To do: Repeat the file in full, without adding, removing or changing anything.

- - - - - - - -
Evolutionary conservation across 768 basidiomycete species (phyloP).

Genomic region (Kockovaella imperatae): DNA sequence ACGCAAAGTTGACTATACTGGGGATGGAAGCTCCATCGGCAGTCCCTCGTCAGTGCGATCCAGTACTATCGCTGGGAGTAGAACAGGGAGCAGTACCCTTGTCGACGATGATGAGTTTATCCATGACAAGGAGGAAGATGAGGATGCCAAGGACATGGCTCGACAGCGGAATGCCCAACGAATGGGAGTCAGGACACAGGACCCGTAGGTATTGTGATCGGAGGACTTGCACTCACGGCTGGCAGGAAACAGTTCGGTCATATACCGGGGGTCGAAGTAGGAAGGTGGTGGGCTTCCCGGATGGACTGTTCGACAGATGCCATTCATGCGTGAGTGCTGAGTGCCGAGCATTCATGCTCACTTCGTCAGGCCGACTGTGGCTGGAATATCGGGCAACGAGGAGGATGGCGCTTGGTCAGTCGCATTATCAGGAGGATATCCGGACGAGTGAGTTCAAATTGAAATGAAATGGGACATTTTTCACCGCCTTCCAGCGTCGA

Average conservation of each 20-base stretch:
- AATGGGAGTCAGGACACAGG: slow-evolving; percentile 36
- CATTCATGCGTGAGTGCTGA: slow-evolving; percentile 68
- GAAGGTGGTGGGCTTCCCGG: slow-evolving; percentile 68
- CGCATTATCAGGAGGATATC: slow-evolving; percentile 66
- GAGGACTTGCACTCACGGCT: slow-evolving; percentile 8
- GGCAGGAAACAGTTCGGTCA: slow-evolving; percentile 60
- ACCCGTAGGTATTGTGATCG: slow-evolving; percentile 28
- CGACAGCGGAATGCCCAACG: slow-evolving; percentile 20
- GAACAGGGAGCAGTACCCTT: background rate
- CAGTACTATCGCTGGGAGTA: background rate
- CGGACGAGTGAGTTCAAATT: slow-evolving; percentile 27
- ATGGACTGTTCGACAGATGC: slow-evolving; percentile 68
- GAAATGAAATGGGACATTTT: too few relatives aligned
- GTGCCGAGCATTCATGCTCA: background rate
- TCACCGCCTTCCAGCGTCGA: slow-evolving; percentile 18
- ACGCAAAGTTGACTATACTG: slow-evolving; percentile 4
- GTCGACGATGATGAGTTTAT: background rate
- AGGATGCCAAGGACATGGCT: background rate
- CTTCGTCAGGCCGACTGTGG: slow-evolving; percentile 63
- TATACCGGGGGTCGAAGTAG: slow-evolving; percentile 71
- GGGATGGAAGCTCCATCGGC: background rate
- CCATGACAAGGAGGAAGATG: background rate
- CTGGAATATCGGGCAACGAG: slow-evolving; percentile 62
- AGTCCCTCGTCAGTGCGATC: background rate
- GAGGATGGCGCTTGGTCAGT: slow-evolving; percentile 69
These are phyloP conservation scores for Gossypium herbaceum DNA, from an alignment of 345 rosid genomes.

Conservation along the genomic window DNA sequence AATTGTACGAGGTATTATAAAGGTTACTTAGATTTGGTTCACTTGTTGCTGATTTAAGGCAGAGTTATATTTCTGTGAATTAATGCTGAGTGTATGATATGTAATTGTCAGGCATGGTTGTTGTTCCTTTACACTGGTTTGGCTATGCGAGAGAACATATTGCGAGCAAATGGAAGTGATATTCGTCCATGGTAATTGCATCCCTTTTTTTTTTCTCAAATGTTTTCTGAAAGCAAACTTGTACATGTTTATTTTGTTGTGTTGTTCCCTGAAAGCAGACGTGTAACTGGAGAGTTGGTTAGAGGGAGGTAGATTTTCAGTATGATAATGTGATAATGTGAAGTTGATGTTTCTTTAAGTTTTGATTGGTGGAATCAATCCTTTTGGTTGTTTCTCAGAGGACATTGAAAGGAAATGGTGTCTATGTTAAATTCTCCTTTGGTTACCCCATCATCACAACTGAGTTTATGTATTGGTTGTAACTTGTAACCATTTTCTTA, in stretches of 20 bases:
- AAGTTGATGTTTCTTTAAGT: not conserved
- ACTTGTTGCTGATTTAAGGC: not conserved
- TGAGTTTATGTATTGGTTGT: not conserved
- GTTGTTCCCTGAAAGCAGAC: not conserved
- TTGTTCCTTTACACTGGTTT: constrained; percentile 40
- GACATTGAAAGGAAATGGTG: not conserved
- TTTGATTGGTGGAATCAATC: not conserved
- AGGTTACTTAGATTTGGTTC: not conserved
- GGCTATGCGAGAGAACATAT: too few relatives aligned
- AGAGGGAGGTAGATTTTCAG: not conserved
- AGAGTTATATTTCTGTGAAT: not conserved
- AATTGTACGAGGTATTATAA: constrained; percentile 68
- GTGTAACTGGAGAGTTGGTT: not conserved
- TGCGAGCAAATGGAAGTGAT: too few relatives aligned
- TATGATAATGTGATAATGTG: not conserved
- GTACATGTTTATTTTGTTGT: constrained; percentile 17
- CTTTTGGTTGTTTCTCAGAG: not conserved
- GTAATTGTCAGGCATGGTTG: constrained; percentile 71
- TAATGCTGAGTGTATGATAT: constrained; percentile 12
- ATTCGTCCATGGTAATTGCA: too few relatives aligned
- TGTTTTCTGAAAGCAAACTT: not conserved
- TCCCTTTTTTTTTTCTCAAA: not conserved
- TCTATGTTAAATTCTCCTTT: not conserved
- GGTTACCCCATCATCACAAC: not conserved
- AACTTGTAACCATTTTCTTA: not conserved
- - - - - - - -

Evolutionary conservation across 768 basidiomycete species (phyloP).

Genomic region (Kockovaella imperatae): DNA sequence ACGCAAAGTTGACTATACTGGGGATGGAAGCTCCATCGGCAGTCCCTCGTCAGTGCGATCCAGTACTATCGCTGGGAGTAGAACAGGGAGCAGTACCCTTGTCGACGATGATGAGTTTATCCATGACAAGGAGGAAGATGAGGATGCCAAGGACATGGCTCGACAGCGGAATGCCCAACGAATGGGAGTCAGGACACAGGACCCGTAGGTATTGTGATCGGAGGACTTGCACTCACGGCTGGCAGGAAACAGTTCGGTCATATACCGGGGGTCGAAGTAGGAAGGTGGTGGGCTTCCCGGATGGACTGTTCGACAGATGCCATTCATGCGTGAGTGCTGAGTGCCGAGCATTCATGCTCACTTCGTCAGGCCGACTGTGGCTGGAATATCGGGCAACGAGGAGGATGGCGCTTGGTCAGTCGCATTATCAGGAGGATATCCGGACGAGTGAGTTCAAATTGAAATGAAATGGGACATTTTTCACCGCCTTCCAGCGTCGA

Average conservation of each 20-base stretch:
- AATGGGAGTCAGGACACAGG: slow-evolving; percentile 36
- CATTCATGCGTGAGTGCTGA: slow-evolving; percentile 68
- GAAGGTGGTGGGCTTCCCGG: slow-evolving; percentile 68
- CGCATTATCAGGAGGATATC: slow-evolving; percentile 66
- GAGGACTTGCACTCACGGCT: slow-evolving; percentile 8
- GGCAGGAAACAGTTCGGTCA: slow-evolving; percentile 60
- ACCCGTAGGTATTGTGATCG: slow-evolving; percentile 28
- CGACAGCGGAATGCCCAACG: slow-evolving; percentile 20
- GAACAGGGAGCAGTACCCTT: background rate
- CAGTACTATCGCTGGGAGTA: background rate
- CGGACGAGTGAGTTCAAATT: slow-evolving; percentile 27
- ATGGACTGTTCGACAGATGC: slow-evolving; percentile 68
- GAAATGAAATGGGACATTTT: too few relatives aligned
- GTGCCGAGCATTCATGCTCA: background rate
- TCACCGCCTTCCAGCGTCGA: slow-evolving; percentile 18
- ACGCAAAGTTGACTATACTG: slow-evolving; percentile 4
- GTCGACGATGATGAGTTTAT: background rate
- AGGATGCCAAGGACATGGCT: background rate
- CTTCGTCAGGCCGACTGTGG: slow-evolving; percentile 63
- TATACCGGGGGTCGAAGTAG: slow-evolving; percentile 71
- GGGATGGAAGCTCCATCGGC: background rate
- CCATGACAAGGAGGAAGATG: background rate
- CTGGAATATCGGGCAACGAG: slow-evolving; percentile 62
- AGTCCCTCGTCAGTGCGATC: background rate
- GAGGATGGCGCTTGGTCAGT: slow-evolving; percentile 69
These are phyloP conservation scores for Gossypium herbaceum DNA, from an alignment of 345 rosid genomes.

Conservation along the genomic window DNA sequence AATTGTACGAGGTATTATAAAGGTTACTTAGATTTGGTTCACTTGTTGCTGATTTAAGGCAGAGTTATATTTCTGTGAATTAATGCTGAGTGTATGATATGTAATTGTCAGGCATGGTTGTTGTTCCTTTACACTGGTTTGGCTATGCGAGAGAACATATTGCGAGCAAATGGAAGTGATATTCGTCCATGGTAATTGCATCCCTTTTTTTTTTCTCAAATGTTTTCTGAAAGCAAACTTGTACATGTTTATTTTGTTGTGTTGTTCCCTGAAAGCAGACGTGTAACTGGAGAGTTGGTTAGAGGGAGGTAGATTTTCAGTATGATAATGTGATAATGTGAAGTTGATGTTTCTTTAAGTTTTGATTGGTGGAATCAATCCTTTTGGTTGTTTCTCAGAGGACATTGAAAGGAAATGGTGTCTATGTTAAATTCTCCTTTGGTTACCCCATCATCACAACTGAGTTTATGTATTGGTTGTAACTTGTAACCATTTTCTTA, in stretches of 20 bases:
- AAGTTGATGTTTCTTTAAGT: not conserved
- ACTTGTTGCTGATTTAAGGC: not conserved
- TGAGTTTATGTATTGGTTGT: not conserved
- GTTGTTCCCTGAAAGCAGAC: not conserved
- TTGTTCCTTTACACTGGTTT: constrained; percentile 40
- GACATTGAAAGGAAATGGTG: not conserved
- TTTGATTGGTGGAATCAATC: not conserved
- AGGTTACTTAGATTTGGTTC: not conserved
- GGCTATGCGAGAGAACATAT: too few relatives aligned
- AGAGGGAGGTAGATTTTCAG: not conserved
- AGAGTTATATTTCTGTGAAT: not conserved
- AATTGTACGAGGTATTATAA: constrained; percentile 68
- GTGTAACTGGAGAGTTGGTT: not conserved
- TGCGAGCAAATGGAAGTGAT: too few relatives aligned
- TATGATAATGTGATAATGTG: not conserved
- GTACATGTTTATTTTGTTGT: constrained; percentile 17
- CTTTTGGTTGTTTCTCAGAG: not conserved
- GTAATTGTCAGGCATGGTTG: constrained; percentile 71
- TAATGCTGAGTGTATGATAT: constrained; percentile 12
- ATTCGTCCATGGTAATTGCA: too few relatives aligned
- TGTTTTCTGAAAGCAAACTT: not conserved
- TCCCTTTTTTTTTTCTCAAA: not conserved
- TCTATGTTAAATTCTCCTTT: not conserved
- GGTTACCCCATCATCACAAC: not conserved
- AACTTGTAACCATTTTCTTA: not conserved